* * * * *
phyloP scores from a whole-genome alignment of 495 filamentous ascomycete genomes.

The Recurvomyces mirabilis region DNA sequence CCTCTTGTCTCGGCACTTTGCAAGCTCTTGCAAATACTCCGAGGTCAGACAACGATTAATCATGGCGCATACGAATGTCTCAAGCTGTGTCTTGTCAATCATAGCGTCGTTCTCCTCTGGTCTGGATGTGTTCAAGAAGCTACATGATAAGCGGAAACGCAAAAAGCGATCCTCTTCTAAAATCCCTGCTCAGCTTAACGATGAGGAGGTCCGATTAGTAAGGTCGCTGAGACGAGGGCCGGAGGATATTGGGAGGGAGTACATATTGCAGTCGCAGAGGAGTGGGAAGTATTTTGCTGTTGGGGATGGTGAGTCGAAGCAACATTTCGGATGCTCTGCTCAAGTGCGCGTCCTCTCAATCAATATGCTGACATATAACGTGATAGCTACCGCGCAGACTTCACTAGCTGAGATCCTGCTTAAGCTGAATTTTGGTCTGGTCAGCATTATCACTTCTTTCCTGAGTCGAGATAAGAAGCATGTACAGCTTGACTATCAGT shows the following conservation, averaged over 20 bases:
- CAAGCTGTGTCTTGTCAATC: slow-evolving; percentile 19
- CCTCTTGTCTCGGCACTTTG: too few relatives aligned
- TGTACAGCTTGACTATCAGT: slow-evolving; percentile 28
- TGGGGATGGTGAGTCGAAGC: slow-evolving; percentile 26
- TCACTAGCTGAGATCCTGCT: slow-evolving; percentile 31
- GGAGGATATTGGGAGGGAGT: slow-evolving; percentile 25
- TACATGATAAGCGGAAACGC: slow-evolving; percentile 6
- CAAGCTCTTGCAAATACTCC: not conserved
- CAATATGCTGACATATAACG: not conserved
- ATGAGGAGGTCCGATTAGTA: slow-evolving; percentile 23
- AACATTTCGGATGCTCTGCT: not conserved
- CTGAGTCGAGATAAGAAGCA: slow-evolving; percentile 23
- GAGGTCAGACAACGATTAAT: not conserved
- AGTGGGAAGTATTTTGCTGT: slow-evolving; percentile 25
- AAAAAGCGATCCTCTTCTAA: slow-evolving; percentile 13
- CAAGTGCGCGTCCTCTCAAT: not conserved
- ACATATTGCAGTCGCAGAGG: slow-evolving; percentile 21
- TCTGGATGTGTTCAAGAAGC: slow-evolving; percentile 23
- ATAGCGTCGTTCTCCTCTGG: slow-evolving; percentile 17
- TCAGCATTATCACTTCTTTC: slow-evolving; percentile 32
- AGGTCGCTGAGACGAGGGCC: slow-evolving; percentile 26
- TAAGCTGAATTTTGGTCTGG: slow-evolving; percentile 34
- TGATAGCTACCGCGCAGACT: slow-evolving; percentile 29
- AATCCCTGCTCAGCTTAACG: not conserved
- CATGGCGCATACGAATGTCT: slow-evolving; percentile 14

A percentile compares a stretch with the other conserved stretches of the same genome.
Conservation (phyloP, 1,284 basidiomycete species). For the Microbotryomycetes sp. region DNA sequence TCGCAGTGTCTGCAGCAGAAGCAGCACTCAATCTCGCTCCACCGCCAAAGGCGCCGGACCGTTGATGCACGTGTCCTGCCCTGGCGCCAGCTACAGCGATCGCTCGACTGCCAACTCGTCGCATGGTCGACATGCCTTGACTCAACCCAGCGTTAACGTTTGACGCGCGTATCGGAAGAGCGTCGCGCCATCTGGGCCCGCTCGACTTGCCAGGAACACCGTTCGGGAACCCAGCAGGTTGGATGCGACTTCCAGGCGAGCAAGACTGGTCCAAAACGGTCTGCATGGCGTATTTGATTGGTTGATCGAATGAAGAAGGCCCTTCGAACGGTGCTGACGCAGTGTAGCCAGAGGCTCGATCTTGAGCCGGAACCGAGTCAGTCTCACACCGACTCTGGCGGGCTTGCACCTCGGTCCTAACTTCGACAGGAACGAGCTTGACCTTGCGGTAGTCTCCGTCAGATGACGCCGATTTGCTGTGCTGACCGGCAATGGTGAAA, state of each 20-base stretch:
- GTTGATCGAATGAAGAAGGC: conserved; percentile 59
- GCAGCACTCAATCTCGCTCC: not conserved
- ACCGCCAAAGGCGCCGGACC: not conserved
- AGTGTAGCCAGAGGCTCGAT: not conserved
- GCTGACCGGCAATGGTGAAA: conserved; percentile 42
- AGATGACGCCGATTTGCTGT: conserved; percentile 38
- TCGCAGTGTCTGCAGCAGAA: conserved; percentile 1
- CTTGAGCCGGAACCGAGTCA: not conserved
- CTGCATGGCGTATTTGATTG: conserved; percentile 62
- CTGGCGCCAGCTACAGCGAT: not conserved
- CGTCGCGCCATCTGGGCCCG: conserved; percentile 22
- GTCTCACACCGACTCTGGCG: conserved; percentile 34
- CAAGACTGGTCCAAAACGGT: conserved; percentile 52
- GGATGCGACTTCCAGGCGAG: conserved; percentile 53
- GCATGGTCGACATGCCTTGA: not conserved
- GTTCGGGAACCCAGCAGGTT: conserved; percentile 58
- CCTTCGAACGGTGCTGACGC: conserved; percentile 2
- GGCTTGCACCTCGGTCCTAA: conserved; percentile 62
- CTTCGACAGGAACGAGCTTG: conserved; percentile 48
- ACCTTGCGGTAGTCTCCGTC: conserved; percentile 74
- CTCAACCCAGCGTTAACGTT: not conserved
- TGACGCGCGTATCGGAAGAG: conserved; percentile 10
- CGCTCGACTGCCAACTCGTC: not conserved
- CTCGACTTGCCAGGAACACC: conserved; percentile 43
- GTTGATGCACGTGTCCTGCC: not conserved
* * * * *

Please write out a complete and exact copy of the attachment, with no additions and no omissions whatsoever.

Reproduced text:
phyloP scores from a whole-genome alignment of 495 filamentous ascomycete genomes.

The Recurvomyces mirabilis region DNA sequence CCTCTTGTCTCGGCACTTTGCAAGCTCTTGCAAATACTCCGAGGTCAGACAACGATTAATCATGGCGCATACGAATGTCTCAAGCTGTGTCTTGTCAATCATAGCGTCGTTCTCCTCTGGTCTGGATGTGTTCAAGAAGCTACATGATAAGCGGAAACGCAAAAAGCGATCCTCTTCTAAAATCCCTGCTCAGCTTAACGATGAGGAGGTCCGATTAGTAAGGTCGCTGAGACGAGGGCCGGAGGATATTGGGAGGGAGTACATATTGCAGTCGCAGAGGAGTGGGAAGTATTTTGCTGTTGGGGATGGTGAGTCGAAGCAACATTTCGGATGCTCTGCTCAAGTGCGCGTCCTCTCAATCAATATGCTGACATATAACGTGATAGCTACCGCGCAGACTTCACTAGCTGAGATCCTGCTTAAGCTGAATTTTGGTCTGGTCAGCATTATCACTTCTTTCCTGAGTCGAGATAAGAAGCATGTACAGCTTGACTATCAGT shows the following conservation, averaged over 20 bases:
- CAAGCTGTGTCTTGTCAATC: slow-evolving; percentile 19
- CCTCTTGTCTCGGCACTTTG: too few relatives aligned
- TGTACAGCTTGACTATCAGT: slow-evolving; percentile 28
- TGGGGATGGTGAGTCGAAGC: slow-evolving; percentile 26
- TCACTAGCTGAGATCCTGCT: slow-evolving; percentile 31
- GGAGGATATTGGGAGGGAGT: slow-evolving; percentile 25
- TACATGATAAGCGGAAACGC: slow-evolving; percentile 6
- CAAGCTCTTGCAAATACTCC: not conserved
- CAATATGCTGACATATAACG: not conserved
- ATGAGGAGGTCCGATTAGTA: slow-evolving; percentile 23
- AACATTTCGGATGCTCTGCT: not conserved
- CTGAGTCGAGATAAGAAGCA: slow-evolving; percentile 23
- GAGGTCAGACAACGATTAAT: not conserved
- AGTGGGAAGTATTTTGCTGT: slow-evolving; percentile 25
- AAAAAGCGATCCTCTTCTAA: slow-evolving; percentile 13
- CAAGTGCGCGTCCTCTCAAT: not conserved
- ACATATTGCAGTCGCAGAGG: slow-evolving; percentile 21
- TCTGGATGTGTTCAAGAAGC: slow-evolving; percentile 23
- ATAGCGTCGTTCTCCTCTGG: slow-evolving; percentile 17
- TCAGCATTATCACTTCTTTC: slow-evolving; percentile 32
- AGGTCGCTGAGACGAGGGCC: slow-evolving; percentile 26
- TAAGCTGAATTTTGGTCTGG: slow-evolving; percentile 34
- TGATAGCTACCGCGCAGACT: slow-evolving; percentile 29
- AATCCCTGCTCAGCTTAACG: not conserved
- CATGGCGCATACGAATGTCT: slow-evolving; percentile 14

A percentile compares a stretch with the other conserved stretches of the same genome.
Conservation (phyloP, 1,284 basidiomycete species). For the Microbotryomycetes sp. region DNA sequence TCGCAGTGTCTGCAGCAGAAGCAGCACTCAATCTCGCTCCACCGCCAAAGGCGCCGGACCGTTGATGCACGTGTCCTGCCCTGGCGCCAGCTACAGCGATCGCTCGACTGCCAACTCGTCGCATGGTCGACATGCCTTGACTCAACCCAGCGTTAACGTTTGACGCGCGTATCGGAAGAGCGTCGCGCCATCTGGGCCCGCTCGACTTGCCAGGAACACCGTTCGGGAACCCAGCAGGTTGGATGCGACTTCCAGGCGAGCAAGACTGGTCCAAAACGGTCTGCATGGCGTATTTGATTGGTTGATCGAATGAAGAAGGCCCTTCGAACGGTGCTGACGCAGTGTAGCCAGAGGCTCGATCTTGAGCCGGAACCGAGTCAGTCTCACACCGACTCTGGCGGGCTTGCACCTCGGTCCTAACTTCGACAGGAACGAGCTTGACCTTGCGGTAGTCTCCGTCAGATGACGCCGATTTGCTGTGCTGACCGGCAATGGTGAAA, state of each 20-base stretch:
- GTTGATCGAATGAAGAAGGC: conserved; percentile 59
- GCAGCACTCAATCTCGCTCC: not conserved
- ACCGCCAAAGGCGCCGGACC: not conserved
- AGTGTAGCCAGAGGCTCGAT: not conserved
- GCTGACCGGCAATGGTGAAA: conserved; percentile 42
- AGATGACGCCGATTTGCTGT: conserved; percentile 38
- TCGCAGTGTCTGCAGCAGAA: conserved; percentile 1
- CTTGAGCCGGAACCGAGTCA: not conserved
- CTGCATGGCGTATTTGATTG: conserved; percentile 62
- CTGGCGCCAGCTACAGCGAT: not conserved
- CGTCGCGCCATCTGGGCCCG: conserved; percentile 22
- GTCTCACACCGACTCTGGCG: conserved; percentile 34
- CAAGACTGGTCCAAAACGGT: conserved; percentile 52
- GGATGCGACTTCCAGGCGAG: conserved; percentile 53
- GCATGGTCGACATGCCTTGA: not conserved
- GTTCGGGAACCCAGCAGGTT: conserved; percentile 58
- CCTTCGAACGGTGCTGACGC: conserved; percentile 2
- GGCTTGCACCTCGGTCCTAA: conserved; percentile 62
- CTTCGACAGGAACGAGCTTG: conserved; percentile 48
- ACCTTGCGGTAGTCTCCGTC: conserved; percentile 74
- CTCAACCCAGCGTTAACGTT: not conserved
- TGACGCGCGTATCGGAAGAG: conserved; percentile 10
- CGCTCGACTGCCAACTCGTC: not conserved
- CTCGACTTGCCAGGAACACC: conserved; percentile 43
- GTTGATGCACGTGTCCTGCC: not conserved